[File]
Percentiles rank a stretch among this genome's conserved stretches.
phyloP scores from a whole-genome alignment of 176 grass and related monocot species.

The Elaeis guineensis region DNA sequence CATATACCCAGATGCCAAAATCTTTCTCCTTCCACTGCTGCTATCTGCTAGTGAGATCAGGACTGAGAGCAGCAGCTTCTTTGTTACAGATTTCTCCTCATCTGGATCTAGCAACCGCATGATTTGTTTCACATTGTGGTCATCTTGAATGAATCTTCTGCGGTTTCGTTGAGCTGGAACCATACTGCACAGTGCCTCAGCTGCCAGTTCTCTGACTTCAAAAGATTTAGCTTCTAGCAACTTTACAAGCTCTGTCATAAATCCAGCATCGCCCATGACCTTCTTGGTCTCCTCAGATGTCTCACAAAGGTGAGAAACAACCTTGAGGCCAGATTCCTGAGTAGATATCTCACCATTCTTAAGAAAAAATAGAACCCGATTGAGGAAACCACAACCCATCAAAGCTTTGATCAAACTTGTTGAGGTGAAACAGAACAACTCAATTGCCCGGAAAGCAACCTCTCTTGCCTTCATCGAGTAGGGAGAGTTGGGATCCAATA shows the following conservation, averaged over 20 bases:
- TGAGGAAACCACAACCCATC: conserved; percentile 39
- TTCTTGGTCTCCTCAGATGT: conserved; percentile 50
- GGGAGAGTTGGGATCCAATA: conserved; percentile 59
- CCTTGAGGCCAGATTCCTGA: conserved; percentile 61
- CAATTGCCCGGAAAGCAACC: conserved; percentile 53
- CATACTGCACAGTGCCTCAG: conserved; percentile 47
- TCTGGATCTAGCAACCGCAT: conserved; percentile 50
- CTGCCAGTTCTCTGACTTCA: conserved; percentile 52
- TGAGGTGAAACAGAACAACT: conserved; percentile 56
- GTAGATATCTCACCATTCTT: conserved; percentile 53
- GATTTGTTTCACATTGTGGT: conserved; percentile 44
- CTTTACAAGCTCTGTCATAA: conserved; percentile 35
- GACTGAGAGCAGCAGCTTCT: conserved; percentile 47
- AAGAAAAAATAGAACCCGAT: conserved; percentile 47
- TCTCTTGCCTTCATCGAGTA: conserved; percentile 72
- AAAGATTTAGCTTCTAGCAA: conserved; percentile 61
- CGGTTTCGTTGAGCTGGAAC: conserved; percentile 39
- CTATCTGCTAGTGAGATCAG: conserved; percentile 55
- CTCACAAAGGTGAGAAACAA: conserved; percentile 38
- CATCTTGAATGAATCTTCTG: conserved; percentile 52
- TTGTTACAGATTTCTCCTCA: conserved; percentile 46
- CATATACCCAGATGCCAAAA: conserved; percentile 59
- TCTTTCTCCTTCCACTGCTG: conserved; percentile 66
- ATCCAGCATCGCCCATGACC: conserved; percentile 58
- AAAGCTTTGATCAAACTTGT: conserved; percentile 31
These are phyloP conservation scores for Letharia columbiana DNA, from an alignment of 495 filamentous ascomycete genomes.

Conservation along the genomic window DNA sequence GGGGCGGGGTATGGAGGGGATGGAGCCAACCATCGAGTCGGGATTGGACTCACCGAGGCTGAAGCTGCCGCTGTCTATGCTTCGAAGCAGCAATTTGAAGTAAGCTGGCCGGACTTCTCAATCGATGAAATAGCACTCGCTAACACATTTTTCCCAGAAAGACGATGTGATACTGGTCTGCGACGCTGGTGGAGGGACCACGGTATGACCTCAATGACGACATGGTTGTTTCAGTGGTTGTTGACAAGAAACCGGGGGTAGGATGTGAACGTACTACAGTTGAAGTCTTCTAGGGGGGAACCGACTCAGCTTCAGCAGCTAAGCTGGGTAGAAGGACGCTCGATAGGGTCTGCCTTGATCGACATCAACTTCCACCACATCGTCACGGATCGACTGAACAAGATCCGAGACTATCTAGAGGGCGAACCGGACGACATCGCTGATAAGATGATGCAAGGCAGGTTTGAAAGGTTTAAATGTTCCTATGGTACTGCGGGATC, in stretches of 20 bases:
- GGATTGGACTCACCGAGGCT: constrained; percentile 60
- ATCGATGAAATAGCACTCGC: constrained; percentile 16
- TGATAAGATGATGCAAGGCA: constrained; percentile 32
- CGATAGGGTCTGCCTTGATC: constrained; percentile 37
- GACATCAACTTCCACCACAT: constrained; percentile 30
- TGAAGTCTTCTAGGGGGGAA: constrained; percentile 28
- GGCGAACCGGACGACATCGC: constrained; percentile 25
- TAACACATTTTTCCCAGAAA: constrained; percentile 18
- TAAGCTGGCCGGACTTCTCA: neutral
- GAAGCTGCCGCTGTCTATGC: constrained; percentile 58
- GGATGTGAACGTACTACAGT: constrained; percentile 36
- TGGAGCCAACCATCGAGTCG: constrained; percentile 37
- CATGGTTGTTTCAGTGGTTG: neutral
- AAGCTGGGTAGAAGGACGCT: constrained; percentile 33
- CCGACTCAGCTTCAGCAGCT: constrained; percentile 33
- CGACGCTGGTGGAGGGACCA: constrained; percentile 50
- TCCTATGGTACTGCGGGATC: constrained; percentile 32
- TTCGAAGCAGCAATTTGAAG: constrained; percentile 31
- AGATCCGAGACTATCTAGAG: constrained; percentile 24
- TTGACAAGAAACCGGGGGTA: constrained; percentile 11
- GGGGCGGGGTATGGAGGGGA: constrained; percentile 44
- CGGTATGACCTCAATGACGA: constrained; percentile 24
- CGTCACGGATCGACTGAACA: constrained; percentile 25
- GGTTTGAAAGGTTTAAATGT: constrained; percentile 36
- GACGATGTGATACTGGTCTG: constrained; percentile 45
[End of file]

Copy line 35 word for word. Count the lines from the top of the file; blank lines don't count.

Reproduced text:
- GACATCAACTTCCACCACAT: constrained; percentile 30